Belfast Telegraph

Tuesday 22 July 2014

Diabetes diagnosis for '3 million'

Diabetes has been diagnosed in three million people in the UK

A record three million people have been diagnosed with diabetes in Britain, according to research.

The figure - equivalent to 4.6% of the UK population - is growing and experts warned it was a "grim staging post towards a public health emergency".

Researchers for Diabetes UK and Tesco found 132,000 people were diagnosed with the disease over the last year and a further 850,000 people are thought to have undiagnosed Type 2 diabetes.

Unless more is done to prevent the condition and help those who have it, experts fear the increase could see the NHS burdened with unsustainable costs, with huge implications for public health.

Every year 24,000 people with diabetes die earlier than expected in England and Wales, a situation that is expected to get even worse without urgent action.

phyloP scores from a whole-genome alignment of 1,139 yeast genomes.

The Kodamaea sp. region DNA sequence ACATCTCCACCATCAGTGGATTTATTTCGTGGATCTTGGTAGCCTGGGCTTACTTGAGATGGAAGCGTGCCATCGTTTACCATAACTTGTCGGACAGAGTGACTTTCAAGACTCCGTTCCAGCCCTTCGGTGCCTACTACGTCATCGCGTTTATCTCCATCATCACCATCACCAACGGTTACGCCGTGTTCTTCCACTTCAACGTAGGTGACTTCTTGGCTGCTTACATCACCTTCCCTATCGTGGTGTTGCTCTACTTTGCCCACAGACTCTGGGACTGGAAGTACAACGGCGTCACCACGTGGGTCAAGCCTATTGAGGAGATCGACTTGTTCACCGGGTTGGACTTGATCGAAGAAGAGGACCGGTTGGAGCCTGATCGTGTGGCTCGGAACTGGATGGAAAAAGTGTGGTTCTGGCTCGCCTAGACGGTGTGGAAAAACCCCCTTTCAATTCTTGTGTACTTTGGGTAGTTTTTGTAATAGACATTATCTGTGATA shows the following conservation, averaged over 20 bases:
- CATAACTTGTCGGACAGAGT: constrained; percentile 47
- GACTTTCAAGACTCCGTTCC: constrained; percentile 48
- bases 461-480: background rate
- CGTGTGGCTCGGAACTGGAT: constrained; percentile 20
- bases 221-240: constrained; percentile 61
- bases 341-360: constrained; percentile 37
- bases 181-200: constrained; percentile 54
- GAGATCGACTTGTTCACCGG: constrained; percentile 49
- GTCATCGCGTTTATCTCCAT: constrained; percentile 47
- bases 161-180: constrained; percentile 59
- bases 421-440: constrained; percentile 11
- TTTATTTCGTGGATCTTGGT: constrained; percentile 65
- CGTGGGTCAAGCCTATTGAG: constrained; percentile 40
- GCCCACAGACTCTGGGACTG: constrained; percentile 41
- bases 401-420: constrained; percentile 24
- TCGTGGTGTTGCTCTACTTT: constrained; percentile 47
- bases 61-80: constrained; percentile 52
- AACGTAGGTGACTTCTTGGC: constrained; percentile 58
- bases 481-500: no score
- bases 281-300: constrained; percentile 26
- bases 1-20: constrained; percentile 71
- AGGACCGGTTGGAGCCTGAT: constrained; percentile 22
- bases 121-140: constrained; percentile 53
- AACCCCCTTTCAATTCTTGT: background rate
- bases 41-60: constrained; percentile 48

Tesco and Diabetes UK have launched a partnership that will see the supermarket aim to raise £10 million for the charity to tackle the disease and help people affected by it.

The partnership will also fund the biggest ever public awareness campaign on Type 2 diabetes risk factors, aiming to reach the estimated seven million people at high risk.

Barbara Young, chief executive of Diabetes UK, said: "We are hugely concerned that the number of people diagnosed with diabetes has reached three million for the first time and there is no reason to think this will mark the end of what has been a rapid rise in the condition.

"Instead, all the projections suggest that the three million figure will be a grim staging post on the road towards a public health emergency and this unfolding tragedy is already putting huge pressure on the NHS and will have potentially devastating consequences for those people who develop the condition. But this is not inevitable.

"By identifying those at high risk of developing Type 2 diabetes, we can ensure they start getting support to make the kind of lifestyle changes that can help prevent it. And by making sure people who have Type 1 or Type 2 diabetes are already getting the care and support they need, we can help them avoid the devastating complications diabetes can cause."